Defeat at Exeter, not Wembley, proved pivotal moment for Bradford City in 2013

Wembley. Just the name can send knees all trembly.

Bradford City celebrate promotion to League 1.

Bradford City played there twice in 2013, and the matches could not have been more contrasting.

In February, the League Two Bantams were demolished 5-0 by Premier League Swansea City in the League Cup final. Days like that can ruin a season, but when they returned for the play-off final, seven years ago today, they beat Northampton Town 3-0.

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If the first experience of Wembley had been “huge” according to manager Phil Parkinson, the shock of another heavy defeat, at Exeter City, turned a memorable season into a successful one.

Bradford City manager Phil Parkinson celebrates at Wembley.

Wembley hangovers are not just for fans, and in the wake of defeat to Michael Laudrup’s Swans, Bradford won one of their next six games, 2-0 at York City. Four were drawn but a 4-1 defeat at St James Park left Parkinson’s side 12th, 10 points behind seventh-placed Rotherham United with a game in hand.

“It was a pivotal moment,” reflects Parkinson. “We got everyone in on the Sunday and watched the video. We looked at what we felt we didn’t do well and what we felt we needed to do to get into the play-offs.

“We were a long way adrift and had a lot to do but when you’re managing a team that’s been to a major cup final you know you have a lot of quality.”

Bradford only lost once more in the remaining nine matches, to Rotherham, picking up 18 points to qualify for the play-offs with a match to spare despite a hectic fixture list. The play-off final was their 64th game of 2012-13.

Bantams captain Gary Jones with James Hanson disappointed at the end of a 5-0 defeat in League Cup final.

Bouncing back after Wembley, where goalkeeper Matt Duke’s red card rubbed a salty sense of injustice into their wounds, required mental toughness too.

“The previous summer we worked really, really hard in recruiting the right players with the right mentality,” Parkinson explains. “When I took the job (in August 2011) I knew if we could get it going it had real potential with its fanbase and history.

“It was a tough first season because we inherited a poor squad and it took us a while to secure League Two survival. Julian (Rhodes, the chief executive), Mark (Lawn, the chairman), myself and Steve (Parkin, his assistant) spent so much time doing our homework that summer and we had a clear criteria. We knew people like Stephen Darby and Gary Jones were going to fight right to the end in every game.”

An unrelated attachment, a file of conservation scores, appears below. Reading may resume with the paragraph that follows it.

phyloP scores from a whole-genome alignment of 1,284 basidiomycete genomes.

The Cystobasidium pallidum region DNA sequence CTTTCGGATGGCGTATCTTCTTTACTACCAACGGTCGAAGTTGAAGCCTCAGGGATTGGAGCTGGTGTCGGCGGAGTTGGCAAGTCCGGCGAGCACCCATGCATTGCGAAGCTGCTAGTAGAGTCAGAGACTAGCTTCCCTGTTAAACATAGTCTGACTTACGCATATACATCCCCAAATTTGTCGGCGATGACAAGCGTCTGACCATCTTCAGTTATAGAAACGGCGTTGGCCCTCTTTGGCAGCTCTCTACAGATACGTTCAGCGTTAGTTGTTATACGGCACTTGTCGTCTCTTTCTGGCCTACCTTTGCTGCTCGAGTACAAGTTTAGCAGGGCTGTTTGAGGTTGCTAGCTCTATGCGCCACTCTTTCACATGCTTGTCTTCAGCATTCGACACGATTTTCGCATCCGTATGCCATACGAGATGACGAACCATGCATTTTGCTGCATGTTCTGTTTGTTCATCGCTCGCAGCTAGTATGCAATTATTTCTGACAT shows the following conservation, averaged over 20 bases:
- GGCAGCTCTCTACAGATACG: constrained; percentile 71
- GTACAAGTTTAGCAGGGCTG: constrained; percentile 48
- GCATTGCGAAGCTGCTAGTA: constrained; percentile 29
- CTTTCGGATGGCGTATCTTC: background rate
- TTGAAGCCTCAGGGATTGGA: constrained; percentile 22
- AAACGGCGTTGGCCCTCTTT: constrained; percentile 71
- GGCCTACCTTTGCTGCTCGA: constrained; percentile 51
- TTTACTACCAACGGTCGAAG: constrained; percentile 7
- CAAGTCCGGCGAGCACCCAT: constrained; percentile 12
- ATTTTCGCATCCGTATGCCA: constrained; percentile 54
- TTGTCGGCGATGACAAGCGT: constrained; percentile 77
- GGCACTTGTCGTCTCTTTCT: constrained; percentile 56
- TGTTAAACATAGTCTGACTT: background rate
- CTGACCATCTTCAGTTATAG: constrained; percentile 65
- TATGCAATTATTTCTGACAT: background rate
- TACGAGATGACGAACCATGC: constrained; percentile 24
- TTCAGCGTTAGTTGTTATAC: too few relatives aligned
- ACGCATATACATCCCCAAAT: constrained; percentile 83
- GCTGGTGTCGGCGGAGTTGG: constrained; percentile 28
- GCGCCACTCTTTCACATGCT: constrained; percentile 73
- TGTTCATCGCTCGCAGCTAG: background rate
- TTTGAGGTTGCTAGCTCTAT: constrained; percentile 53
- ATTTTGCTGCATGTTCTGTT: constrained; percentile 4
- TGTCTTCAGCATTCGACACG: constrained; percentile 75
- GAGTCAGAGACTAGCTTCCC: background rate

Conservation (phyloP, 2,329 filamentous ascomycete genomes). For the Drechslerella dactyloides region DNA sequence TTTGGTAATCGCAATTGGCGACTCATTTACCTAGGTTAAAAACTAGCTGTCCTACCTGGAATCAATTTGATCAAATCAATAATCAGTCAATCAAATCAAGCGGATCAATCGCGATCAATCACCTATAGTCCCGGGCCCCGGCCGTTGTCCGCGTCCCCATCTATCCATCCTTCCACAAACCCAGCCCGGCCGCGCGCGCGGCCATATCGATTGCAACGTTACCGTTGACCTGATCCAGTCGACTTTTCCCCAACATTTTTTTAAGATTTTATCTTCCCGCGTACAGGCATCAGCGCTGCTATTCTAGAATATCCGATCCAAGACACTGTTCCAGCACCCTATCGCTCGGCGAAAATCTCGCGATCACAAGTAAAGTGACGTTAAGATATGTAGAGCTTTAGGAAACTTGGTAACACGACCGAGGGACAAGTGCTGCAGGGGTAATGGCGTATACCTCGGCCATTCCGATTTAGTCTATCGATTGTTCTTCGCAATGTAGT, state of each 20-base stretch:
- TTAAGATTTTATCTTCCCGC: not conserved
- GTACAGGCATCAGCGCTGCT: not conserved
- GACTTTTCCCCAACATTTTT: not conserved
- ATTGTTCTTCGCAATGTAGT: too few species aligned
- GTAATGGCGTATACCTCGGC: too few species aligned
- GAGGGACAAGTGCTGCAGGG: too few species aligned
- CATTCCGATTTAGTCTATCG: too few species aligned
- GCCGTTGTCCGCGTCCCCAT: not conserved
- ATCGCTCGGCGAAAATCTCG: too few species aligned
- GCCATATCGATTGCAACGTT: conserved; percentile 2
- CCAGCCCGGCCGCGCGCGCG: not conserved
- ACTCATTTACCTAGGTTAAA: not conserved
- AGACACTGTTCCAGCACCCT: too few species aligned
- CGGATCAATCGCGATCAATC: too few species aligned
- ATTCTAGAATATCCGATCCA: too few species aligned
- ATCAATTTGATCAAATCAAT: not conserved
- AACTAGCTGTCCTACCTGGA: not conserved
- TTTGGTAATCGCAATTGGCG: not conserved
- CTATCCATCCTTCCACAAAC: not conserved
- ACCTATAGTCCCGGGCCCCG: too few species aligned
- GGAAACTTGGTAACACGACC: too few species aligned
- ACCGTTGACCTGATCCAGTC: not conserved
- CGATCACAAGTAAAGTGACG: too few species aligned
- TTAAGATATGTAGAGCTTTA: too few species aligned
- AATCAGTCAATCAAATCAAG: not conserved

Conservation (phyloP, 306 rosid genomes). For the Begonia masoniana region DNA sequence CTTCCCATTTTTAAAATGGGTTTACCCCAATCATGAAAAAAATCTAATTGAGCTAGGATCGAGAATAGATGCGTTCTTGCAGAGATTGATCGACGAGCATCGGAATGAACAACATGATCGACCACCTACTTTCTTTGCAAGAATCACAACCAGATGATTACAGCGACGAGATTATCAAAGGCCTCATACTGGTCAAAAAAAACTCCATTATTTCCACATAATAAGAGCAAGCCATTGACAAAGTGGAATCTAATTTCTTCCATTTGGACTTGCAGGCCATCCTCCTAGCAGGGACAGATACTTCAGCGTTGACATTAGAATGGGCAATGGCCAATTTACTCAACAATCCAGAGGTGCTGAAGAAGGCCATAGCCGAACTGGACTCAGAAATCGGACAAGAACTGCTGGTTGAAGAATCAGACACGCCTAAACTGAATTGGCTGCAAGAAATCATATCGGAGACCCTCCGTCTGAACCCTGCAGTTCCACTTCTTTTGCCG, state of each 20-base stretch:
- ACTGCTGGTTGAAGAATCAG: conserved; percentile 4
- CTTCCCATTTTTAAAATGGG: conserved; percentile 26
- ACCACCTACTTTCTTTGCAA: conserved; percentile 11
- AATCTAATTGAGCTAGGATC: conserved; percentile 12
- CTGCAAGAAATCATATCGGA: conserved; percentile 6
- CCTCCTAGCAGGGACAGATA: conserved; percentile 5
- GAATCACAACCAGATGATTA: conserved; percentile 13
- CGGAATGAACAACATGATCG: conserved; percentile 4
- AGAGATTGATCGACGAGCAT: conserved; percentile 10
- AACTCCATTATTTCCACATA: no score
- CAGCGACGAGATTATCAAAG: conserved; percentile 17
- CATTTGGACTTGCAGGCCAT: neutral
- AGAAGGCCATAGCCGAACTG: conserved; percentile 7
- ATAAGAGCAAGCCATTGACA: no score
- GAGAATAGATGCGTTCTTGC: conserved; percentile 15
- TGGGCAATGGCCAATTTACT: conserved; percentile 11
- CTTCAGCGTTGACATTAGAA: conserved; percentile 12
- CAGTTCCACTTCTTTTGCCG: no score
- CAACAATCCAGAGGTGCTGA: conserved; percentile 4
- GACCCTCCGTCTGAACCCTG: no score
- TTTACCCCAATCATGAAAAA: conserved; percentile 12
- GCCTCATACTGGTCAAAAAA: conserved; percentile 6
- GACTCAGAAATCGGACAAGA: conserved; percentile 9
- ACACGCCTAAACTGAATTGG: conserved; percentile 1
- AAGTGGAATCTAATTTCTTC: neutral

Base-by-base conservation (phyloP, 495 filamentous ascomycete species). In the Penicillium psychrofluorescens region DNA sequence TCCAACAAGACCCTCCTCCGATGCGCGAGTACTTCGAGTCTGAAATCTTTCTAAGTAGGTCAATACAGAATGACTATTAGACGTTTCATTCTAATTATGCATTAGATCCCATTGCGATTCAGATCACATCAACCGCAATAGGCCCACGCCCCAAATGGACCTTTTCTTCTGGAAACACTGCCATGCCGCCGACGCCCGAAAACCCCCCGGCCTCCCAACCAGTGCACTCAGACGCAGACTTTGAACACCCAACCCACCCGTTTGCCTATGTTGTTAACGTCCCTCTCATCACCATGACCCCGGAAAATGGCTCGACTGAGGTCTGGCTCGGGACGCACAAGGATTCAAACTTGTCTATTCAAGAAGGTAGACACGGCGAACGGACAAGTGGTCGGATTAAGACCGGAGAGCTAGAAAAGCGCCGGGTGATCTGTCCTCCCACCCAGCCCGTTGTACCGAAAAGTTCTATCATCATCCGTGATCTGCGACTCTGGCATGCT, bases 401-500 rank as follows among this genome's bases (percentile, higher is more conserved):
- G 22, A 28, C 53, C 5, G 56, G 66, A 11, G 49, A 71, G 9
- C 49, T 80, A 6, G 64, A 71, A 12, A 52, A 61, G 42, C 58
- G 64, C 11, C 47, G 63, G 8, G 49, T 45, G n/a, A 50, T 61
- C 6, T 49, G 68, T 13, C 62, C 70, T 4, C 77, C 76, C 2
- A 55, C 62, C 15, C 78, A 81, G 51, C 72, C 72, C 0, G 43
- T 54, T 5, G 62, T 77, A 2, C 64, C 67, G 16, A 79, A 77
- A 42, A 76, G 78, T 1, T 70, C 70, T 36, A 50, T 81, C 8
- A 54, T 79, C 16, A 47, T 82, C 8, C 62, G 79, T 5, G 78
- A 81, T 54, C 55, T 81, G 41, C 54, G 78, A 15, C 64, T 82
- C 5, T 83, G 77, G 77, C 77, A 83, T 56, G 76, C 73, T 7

Eliminating Arsenal and 2013 FA Cup winners Wigan Athletic from the League Cup on penalties, then beating Aston Villa in the semi-final, left Bradford perfectly attuned to knockout football. Two-nil down at Burton Albion in the play-off semi-finals, they lost the first leg 3-2, but turned it around at Valley Parade.

They also knew what to expect from Wembley, which Northampton were visiting for the first time since its rebuild.

“I thought that was huge,” says Parkinson. “The first time didn’t go well for us but we had the experience of the build-up, organising the tickets and everything which can take a lot of energy away. Second time around we had it off to a tee.

“We just had a real focus and it helped that we had leaders on the pitch. The experience of the squad in playing in big games and handling the pressure was huge.

“The city of Bradford came together and the supporters showed themselves in a really good light. They stuck with the club during some difficult times and Julian and Mark did a great job maintaining the fanbase.

“Like a lot of northern fans, if you give everything and they can see that they will get behind you.

“We went into the game confident. We knew that we’d done well against them during that season (knocking them out of the FA Cup). I just felt if we could keep the lads calm, we would be fine. We knew what we had to do.”

Bradford’s front two captured the imagination that season. James Hanson and Nahki Wells both scored against Villa and Burton in the two-legged semi-finals.

Before joining his home-town team in 2009, Hanson played for Guiseley whilst stacking shelves at Co-op in Idle. He hit 15 goals that season, Wells 26.

Gary Thompson set up goals for both, crossing for Hanson’s header, then nodding the ball across for Wells to volley. With Rory McArdle having also headed a goal, by the time Wells scored after 28 minutes, the game was effectively over. Aidy Boothroyd’s side’s first shot on target was in the 94th minute, a routine catch for Jon McLaughlin.

“Nahki Wells required very few chances to score,” says Parkinson. “He had an excellent partnership with James Hanson and was just very, very clinical.

“Hanson was an under-rated player, tactically very aware. He would sacrifice himself for the team.

“The final couldn’t have gone much better. I was proud of that performance, not only to be 3-0 up in the first half but to remain focused in the second.

“It wasn’t until the 88th minute that I could feel the supporters really believed.

“It was an amazing season but we can only really class it as a great season because we finished it off in style.”

Bradford knocked Chelsea and Parkinson’s current club Sunderland out of the 2014-15 FA Cup, then reached the 2016 play-off semi-finals, only for him to leave for Bolton Wanderers. They have since slipped back, ninth in this season’s abandoned League Two.

“There’s been ownership change and the club lost its direction for a period,” comments Parkinson.

“The life of a football fan can be tough but they have got a great manager in Stuart (McCall, who returned in February) and Bradford will be back again.”

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